Are you one of the many golfers who plays worse when you're on vacation?
When I lived in Myrtle Beach, I played with tons of visiting golfers, and about 90% of the time they'd shoot scores well above their handicaps.
Why is this and what can you do about it if you fall into this camp?
Here's our take:
Problem: Long Layoffs. Whether it's due to winter or simply not being able to find time to play, there can be a considerable amount of rust to be shaken off on golf trips.
Solution: Get Loose Before You Leave. It doesn't take much: you can stretch each morning in a hot shower; swing a club in your garage or basement; or practice putting in your living room or office. Any of these will likely improve your flexibility, timing and touch.
Problem: Unfamiliarity with (Tougher) Courses Going from your home turf to uncharted territory can be quite a shock to the scorecard.
Solution: Do Your Homework "Homework" and "golf vacation" are understandably incompatible, but all you need is a few minutes (and maybe a couple extra bucks) to save valuable shots and have a better golf vacation experience. Here's how...
- Before you leave, scope out the courses you'll be playing using Google Maps' "Satellite view." You can usually tell in about five seconds whether there are a bunch of forced carries, how wide the fairways are, and whether you're going to want to hit a bunch of practice greenside bunker shots when you arrive. Knowing what's out there can relieve a bunch of the stress of actually facing it.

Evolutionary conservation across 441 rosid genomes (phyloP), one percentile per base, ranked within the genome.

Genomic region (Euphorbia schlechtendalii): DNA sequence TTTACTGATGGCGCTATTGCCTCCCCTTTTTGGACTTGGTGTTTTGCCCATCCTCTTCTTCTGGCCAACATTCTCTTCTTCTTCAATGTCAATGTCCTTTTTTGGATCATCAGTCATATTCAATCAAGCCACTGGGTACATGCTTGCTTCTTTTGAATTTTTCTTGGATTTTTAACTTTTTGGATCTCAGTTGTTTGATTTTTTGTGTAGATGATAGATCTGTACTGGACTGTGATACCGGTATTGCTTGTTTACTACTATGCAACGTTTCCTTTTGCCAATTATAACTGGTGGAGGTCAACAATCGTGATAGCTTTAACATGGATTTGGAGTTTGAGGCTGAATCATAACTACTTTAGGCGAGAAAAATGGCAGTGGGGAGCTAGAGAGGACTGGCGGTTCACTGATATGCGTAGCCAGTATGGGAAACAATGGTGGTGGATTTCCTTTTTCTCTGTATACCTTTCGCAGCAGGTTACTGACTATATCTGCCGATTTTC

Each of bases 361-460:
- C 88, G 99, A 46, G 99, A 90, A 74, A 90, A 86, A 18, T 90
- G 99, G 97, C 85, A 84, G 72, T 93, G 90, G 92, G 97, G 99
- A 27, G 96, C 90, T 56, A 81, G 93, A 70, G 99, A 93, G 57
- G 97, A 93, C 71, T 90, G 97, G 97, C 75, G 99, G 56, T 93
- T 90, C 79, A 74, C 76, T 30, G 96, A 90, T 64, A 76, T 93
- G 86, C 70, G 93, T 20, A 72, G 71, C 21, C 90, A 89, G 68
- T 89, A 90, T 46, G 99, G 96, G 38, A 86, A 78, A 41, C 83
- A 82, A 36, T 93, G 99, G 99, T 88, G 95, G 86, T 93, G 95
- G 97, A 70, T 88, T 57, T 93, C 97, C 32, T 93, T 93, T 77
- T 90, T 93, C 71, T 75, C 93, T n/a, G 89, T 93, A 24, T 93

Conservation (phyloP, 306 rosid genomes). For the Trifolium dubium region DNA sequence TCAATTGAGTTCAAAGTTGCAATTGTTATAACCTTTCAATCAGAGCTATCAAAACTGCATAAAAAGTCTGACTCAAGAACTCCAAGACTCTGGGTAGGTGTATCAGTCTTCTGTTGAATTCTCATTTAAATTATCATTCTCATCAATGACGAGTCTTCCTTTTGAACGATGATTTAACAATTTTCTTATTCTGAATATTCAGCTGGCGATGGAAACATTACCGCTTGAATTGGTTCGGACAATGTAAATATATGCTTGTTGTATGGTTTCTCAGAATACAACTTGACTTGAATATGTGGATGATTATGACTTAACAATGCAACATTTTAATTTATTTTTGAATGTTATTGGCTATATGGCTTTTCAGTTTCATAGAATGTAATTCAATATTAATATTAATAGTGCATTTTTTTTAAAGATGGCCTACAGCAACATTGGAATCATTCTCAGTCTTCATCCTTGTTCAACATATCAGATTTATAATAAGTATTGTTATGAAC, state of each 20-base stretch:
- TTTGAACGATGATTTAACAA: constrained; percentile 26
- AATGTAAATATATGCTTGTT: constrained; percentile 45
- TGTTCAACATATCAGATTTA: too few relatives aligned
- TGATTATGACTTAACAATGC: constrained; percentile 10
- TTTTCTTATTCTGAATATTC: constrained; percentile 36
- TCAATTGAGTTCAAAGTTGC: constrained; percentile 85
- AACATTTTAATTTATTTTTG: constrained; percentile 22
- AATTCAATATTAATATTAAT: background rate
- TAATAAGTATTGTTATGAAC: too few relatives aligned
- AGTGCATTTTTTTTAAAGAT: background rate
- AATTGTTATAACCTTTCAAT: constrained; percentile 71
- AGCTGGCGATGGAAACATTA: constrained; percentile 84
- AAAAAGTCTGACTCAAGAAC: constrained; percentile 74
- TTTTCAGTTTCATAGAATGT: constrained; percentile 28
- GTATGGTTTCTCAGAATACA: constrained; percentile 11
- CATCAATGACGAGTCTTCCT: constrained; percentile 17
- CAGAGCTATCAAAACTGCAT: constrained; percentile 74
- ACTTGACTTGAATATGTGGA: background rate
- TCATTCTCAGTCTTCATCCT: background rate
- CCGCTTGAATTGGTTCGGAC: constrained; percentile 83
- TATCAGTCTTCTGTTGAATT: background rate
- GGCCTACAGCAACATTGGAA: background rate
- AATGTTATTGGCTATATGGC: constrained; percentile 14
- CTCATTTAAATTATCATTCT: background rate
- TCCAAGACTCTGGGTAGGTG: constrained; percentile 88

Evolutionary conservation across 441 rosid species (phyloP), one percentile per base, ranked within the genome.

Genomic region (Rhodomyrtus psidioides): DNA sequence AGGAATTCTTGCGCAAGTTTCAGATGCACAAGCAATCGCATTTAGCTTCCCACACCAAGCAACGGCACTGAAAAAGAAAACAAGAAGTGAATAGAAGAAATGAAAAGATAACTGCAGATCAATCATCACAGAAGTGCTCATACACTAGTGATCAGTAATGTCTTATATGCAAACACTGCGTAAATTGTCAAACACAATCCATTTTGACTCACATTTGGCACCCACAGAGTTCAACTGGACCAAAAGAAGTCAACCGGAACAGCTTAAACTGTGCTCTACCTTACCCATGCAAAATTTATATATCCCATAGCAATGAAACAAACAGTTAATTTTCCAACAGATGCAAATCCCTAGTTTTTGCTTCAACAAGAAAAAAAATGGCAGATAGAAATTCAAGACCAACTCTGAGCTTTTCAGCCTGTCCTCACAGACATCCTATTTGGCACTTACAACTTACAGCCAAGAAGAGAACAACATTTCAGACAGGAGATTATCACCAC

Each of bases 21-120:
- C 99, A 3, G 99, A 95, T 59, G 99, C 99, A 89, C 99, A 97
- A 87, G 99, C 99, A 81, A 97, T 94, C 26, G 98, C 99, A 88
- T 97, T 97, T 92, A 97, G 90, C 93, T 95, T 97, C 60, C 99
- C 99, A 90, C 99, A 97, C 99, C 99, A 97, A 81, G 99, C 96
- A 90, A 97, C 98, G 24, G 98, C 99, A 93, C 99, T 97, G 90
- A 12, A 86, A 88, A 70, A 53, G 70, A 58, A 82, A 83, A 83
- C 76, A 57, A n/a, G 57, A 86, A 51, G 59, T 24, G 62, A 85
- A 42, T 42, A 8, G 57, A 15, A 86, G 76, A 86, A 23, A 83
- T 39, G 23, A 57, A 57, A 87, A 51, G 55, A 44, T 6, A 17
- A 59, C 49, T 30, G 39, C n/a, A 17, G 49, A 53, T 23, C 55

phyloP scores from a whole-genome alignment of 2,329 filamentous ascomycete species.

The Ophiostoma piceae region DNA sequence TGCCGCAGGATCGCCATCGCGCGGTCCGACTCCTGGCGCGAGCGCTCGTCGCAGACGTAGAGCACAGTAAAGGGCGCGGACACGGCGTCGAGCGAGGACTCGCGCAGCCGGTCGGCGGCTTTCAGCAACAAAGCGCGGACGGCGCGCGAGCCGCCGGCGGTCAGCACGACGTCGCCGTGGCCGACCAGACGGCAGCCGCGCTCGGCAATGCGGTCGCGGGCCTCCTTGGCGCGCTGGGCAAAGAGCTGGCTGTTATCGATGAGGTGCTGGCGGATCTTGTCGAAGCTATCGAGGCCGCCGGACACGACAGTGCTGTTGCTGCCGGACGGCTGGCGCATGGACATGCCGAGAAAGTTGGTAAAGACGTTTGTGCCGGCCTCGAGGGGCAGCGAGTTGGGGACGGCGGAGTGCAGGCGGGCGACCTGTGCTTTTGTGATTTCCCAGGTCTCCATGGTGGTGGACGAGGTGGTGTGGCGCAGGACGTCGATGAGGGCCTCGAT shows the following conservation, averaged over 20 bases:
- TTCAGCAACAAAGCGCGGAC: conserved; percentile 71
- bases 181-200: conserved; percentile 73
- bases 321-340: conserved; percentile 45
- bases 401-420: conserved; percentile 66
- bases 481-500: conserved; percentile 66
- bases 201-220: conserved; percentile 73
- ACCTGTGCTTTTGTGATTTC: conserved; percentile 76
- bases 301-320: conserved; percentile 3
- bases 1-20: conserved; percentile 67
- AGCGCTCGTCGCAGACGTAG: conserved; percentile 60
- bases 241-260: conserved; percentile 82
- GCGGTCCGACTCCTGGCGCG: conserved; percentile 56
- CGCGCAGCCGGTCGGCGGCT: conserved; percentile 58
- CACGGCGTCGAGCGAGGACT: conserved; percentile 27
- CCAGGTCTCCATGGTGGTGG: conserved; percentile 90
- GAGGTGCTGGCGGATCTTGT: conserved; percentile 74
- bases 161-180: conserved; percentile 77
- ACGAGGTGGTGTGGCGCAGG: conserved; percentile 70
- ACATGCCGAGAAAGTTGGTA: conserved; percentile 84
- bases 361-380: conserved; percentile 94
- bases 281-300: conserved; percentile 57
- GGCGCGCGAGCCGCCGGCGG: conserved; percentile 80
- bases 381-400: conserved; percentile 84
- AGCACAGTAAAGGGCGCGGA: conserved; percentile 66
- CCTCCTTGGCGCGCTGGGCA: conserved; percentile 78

- On a similar note, if the unfamiliar course you're playing has a yardage book, buy one. They do vary in quality, but they are easy references for when the strategy of a hole is not immediately apparent from the tee box, and even though in-cart GPS systems have improved, they're still not always worth relying on. That said...
- ...a rangefinder can be your best friend on an unfamiliar layout. And don't just use it to get your yardage to the hole, use it for edges of bunkers, 150-yard poles, trees that appear to be just short of water hazards. There's such a thing as paralysis by analysis in golf, but it's usually best to know what's out there before potentially reaching for the wrong club.
Problem: Ego. You're on vacation, you're excited, maybe you're with your buddies, so what ends up happening? You end up playing a set of tees much longer (and harder) than you would at home and you go for low-percentage shots and sucker pins rather than the 7-out-of-10 strategy recommended by most golf instructors. The result is overly aggressive swings, ruined scorecards and frustrated golfers.
Solution: Check Your Ego at the First Tee. This is by far the easiest way to keep your scores from ballooning when you go on a golf vacation. Simply swallow your pride and play a shorter set of tees than you do at home. Focus on hitting fairways (maybe by hitting a fairway wood or hybrid off the tee) and greens, which you'll likely be able to reach with shorter, easier irons.
Problem: The Scorecard. If things aren't going well, the scorecard can be a constant reminder and stress producer.
Solution: Tear it Up. Off to a bad start? Just close the scorecard and turn your round into an interactive walk (or ride) in the proverbial park. Take the opportunity to hit fun shots that you might not otherwise try, and laugh it off if you don't pull it off. If you find you're getting hung up on score but still want to be competitive with your buddies, play match play. Whether you "shot" 65 or 95, a 1-up win is a win.
Do you tend to play better or worse on golf vacations? Any other advice for your fellow golfers on playing better on the road? Please share your thoughts or read what others are saying below.